Why six of my top 10 iOS apps were for Google services

Taylor Martin
 from  Concord, NC
| Published: December 26, 2012

After countless requests, I composed two lists over the holidays, one for my top 10 Android apps and, likewise, a list of my top 10 iOS apps. These lists are always changing as I find new applications throughout the year, so I figured a list for each platform at the end of December would be a nice addition to the end of the year.

Creating the list of my top 10 Android apps was remarkably easy. There have been countless additions to Google Play in 2012, but choosing the best apps was easy work.

For iOS, narrowing the list down to 10 was difficult. It always is. There are always so many great apps and games that I want to squeeze in the top 10. But, at the end of the day, many of the best iOS apps around are discarded for better ones, ones that I use more on a daily and weekly basis.

In this list, which went live yesterday afternoon, six applications were for Google services. Four of those six were created my Google. In order – from first to last – my top 10 iOS apps are: Tweetbot, Chrome, Google Maps, Pocket, Reeder, 645 Pro/Camera+, iA Writer, Gmail, Google Search and Verbs. Chrome, Google Maps, Google Search and Gmail are all developed by Google. Reeder is an RSS reader that I use for my Google Reader, and Verbs is specifically a Google Talk client.

Just minutes after I published the list, I received several Twitter mentions and comments stating exactly what I explained. Six of my top 10 iOS apps are closely tied to Google services.

This was not an accident. Four of Google's own applications did not just stumble their way onto my list. And the other two earned their way into my top 10, too. My list was carefully created, composed after a few days of rearranging applications and making mental notes of what apps I use the most, what apps I enjoy using the most. The fact that six applications that are used for Google services made it into my top 10 was meant to drive home a point I have made several times now: iOS is stale, aging and needs an update to bring it up to speed.

With the exception of an RSS reader, there is an iOS alternative to each and every one of the Google services I use. Google Talk, or in this case Verbs, could be replaced with iMessage. Google Search (the app, not the service itself) could be replaced with Siri. The stock Mail.app supports push Gmail sufficiently. Apple replaced the Google Maps service with its in-house mapping in the stock Maps.app in iOS 6, which now supports free turn-by-turn navigation. And Safari is arguably better than Chrome in rendering, load times, etc. It even goes totally full-screen, whereas Chrome definitely does not.

With the exception of Reeder, I could replace all my Google-made apps and third-party apps for Google services with stock iOS apps or native iOS features. I could, and it wouldn't be a terrible transition.

I used the Mail.app exclusively until the latest Gmail update landed earlier this month. It wasn't nearly as robust as the Gmail app, but it worked quite well. Many of my colleagues use Messages on OS X or iMessage on iOS and Messages supports Google Talk, so replacing Verbs with iMessage would be a fairly simple transition, too. And Siri is definitely much easier to access than Google Search – you can ask a question without ever leaving the current application.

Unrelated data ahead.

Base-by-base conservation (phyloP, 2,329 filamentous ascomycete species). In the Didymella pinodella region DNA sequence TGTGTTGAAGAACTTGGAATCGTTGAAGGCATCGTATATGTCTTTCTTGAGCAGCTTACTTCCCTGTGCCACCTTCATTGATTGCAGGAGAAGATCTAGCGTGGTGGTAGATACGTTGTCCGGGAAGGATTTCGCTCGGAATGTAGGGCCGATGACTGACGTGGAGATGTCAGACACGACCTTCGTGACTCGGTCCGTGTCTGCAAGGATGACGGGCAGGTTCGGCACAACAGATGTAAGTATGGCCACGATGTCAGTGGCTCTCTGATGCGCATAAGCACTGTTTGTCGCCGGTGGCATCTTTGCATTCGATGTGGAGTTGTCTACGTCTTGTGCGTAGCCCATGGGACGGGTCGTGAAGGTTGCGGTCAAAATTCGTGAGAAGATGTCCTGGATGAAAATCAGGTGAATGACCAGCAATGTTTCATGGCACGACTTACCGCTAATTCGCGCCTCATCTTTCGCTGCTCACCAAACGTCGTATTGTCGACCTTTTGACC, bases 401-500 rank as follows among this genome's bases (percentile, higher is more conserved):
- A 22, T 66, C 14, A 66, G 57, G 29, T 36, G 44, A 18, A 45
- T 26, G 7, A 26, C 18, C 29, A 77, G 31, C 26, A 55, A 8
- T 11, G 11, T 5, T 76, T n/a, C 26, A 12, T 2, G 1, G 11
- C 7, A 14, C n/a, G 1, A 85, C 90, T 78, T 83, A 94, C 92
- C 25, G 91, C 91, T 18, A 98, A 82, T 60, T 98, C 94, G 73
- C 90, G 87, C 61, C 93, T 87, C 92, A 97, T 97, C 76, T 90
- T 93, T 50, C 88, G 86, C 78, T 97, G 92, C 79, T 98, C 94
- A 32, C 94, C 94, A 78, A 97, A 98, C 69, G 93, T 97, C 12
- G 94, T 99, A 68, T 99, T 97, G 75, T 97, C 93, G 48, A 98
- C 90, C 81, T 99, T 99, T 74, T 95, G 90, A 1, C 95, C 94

But there is a simple reason I choose these apps, why I chose six of them as part of my top 10.

Google has very nearly come full circle in 2012. In all its web services, Android design language and virtually all UX, Google has redesigned, streamlined and improved. The services and apps are chock-full of features that used to be exclusive to Web clients, features that aren't available in many third-party clients.

For example, I cannot set an auto response for my Gmail account from the Mail.app. I can from the Gmail app quite easily. And the search function is fathoms better than the stock Mail.app search utility. Google Maps has Street View, which is an irreplaceable feature of navigation, especially in unfamiliar territory, such as Manhattan. And I use Chrome on my MacBook and all my Android devices. I don't use Safari at all on the MacBook. So on iOS, Chrome is my best option, since I can view all open tabs from any device. Performance in Chrome for iOS is noticeably worse than the few alternatives and even Safari. But the tab and bookmark sync are irreplaceable.

All of that said, it's no coincidence that Google's apps are so great on iOS. Back in March, a story spread around the Web claiming Google made four times more money from iOS than from Android. That figure, I'm sure, has changed since Apple no longer licenses Google Maps for the stock Maps.app. However, Siri still queues Google in web searches and Google is still the default search engine (it can be changed to Bing or Yahoo!) in Safari.

A great chunk of change is made by Google from iOS. And it's finally starting to come around. Google's iOS apps are a pleasure to use. The Google Maps app, for example, is even easier and more fun to use than its Android counterpart. The iOS Gmail app is designed better and runs smoother than the native Android Gmail client (though it lacks some vital functions).

I use Google's apps not only because I'm heavily invested in Google Apps and services, but also because the search giant has turned up the heat and is outclassing Apple in software on its own platform.

Do you use a lot of Google apps on your iPhone? What about third-party apps for Google services, such as Reeder and Verbs? Or do you find yourself using the native iOS apps or other third-party apps, like Sparrow for email (which is also, ironically, owned by Google) or Dolphin Browser?

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